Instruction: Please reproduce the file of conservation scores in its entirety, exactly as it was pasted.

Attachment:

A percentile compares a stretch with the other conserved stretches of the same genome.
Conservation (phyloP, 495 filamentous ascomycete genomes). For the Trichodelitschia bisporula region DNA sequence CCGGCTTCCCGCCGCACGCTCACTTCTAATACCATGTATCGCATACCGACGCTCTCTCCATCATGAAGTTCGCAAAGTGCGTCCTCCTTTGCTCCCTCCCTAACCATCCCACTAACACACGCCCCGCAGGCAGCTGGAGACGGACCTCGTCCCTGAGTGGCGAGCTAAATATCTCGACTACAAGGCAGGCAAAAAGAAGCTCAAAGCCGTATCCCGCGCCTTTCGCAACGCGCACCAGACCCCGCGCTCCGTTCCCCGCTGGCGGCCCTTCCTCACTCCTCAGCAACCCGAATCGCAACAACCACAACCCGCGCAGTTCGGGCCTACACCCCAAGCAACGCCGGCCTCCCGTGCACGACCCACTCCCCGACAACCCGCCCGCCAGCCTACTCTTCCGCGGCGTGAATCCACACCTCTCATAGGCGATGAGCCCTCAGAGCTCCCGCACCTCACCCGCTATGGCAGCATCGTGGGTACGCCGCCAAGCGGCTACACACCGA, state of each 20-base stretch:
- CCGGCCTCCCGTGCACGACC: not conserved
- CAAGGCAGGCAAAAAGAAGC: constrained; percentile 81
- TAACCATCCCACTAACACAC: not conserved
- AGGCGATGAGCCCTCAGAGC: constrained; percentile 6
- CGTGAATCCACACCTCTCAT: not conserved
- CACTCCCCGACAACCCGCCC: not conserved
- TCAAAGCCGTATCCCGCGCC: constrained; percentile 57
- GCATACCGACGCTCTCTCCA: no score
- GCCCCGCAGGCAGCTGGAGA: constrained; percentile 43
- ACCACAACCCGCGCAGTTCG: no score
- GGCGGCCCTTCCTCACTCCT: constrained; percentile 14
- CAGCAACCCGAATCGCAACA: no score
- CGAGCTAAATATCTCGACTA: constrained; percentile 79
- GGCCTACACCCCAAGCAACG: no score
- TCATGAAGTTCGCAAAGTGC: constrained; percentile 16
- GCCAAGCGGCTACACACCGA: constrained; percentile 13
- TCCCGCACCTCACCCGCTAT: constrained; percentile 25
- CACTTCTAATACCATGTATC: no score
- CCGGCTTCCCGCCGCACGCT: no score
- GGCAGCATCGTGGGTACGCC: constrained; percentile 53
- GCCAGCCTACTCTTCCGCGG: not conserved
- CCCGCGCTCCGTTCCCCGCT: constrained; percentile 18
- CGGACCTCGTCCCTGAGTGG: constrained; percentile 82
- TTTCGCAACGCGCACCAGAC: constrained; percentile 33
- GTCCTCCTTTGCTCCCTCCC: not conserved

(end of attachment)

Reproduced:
A percentile compares a stretch with the other conserved stretches of the same genome.
Conservation (phyloP, 495 filamentous ascomycete genomes). For the Trichodelitschia bisporula region DNA sequence CCGGCTTCCCGCCGCACGCTCACTTCTAATACCATGTATCGCATACCGACGCTCTCTCCATCATGAAGTTCGCAAAGTGCGTCCTCCTTTGCTCCCTCCCTAACCATCCCACTAACACACGCCCCGCAGGCAGCTGGAGACGGACCTCGTCCCTGAGTGGCGAGCTAAATATCTCGACTACAAGGCAGGCAAAAAGAAGCTCAAAGCCGTATCCCGCGCCTTTCGCAACGCGCACCAGACCCCGCGCTCCGTTCCCCGCTGGCGGCCCTTCCTCACTCCTCAGCAACCCGAATCGCAACAACCACAACCCGCGCAGTTCGGGCCTACACCCCAAGCAACGCCGGCCTCCCGTGCACGACCCACTCCCCGACAACCCGCCCGCCAGCCTACTCTTCCGCGGCGTGAATCCACACCTCTCATAGGCGATGAGCCCTCAGAGCTCCCGCACCTCACCCGCTATGGCAGCATCGTGGGTACGCCGCCAAGCGGCTACACACCGA, state of each 20-base stretch:
- CCGGCCTCCCGTGCACGACC: not conserved
- CAAGGCAGGCAAAAAGAAGC: constrained; percentile 81
- TAACCATCCCACTAACACAC: not conserved
- AGGCGATGAGCCCTCAGAGC: constrained; percentile 6
- CGTGAATCCACACCTCTCAT: not conserved
- CACTCCCCGACAACCCGCCC: not conserved
- TCAAAGCCGTATCCCGCGCC: constrained; percentile 57
- GCATACCGACGCTCTCTCCA: no score
- GCCCCGCAGGCAGCTGGAGA: constrained; percentile 43
- ACCACAACCCGCGCAGTTCG: no score
- GGCGGCCCTTCCTCACTCCT: constrained; percentile 14
- CAGCAACCCGAATCGCAACA: no score
- CGAGCTAAATATCTCGACTA: constrained; percentile 79
- GGCCTACACCCCAAGCAACG: no score
- TCATGAAGTTCGCAAAGTGC: constrained; percentile 16
- GCCAAGCGGCTACACACCGA: constrained; percentile 13
- TCCCGCACCTCACCCGCTAT: constrained; percentile 25
- CACTTCTAATACCATGTATC: no score
- CCGGCTTCCCGCCGCACGCT: no score
- GGCAGCATCGTGGGTACGCC: constrained; percentile 53
- GCCAGCCTACTCTTCCGCGG: not conserved
- CCCGCGCTCCGTTCCCCGCT: constrained; percentile 18
- CGGACCTCGTCCCTGAGTGG: constrained; percentile 82
- TTTCGCAACGCGCACCAGAC: constrained; percentile 33
- GTCCTCCTTTGCTCCCTCCC: not conserved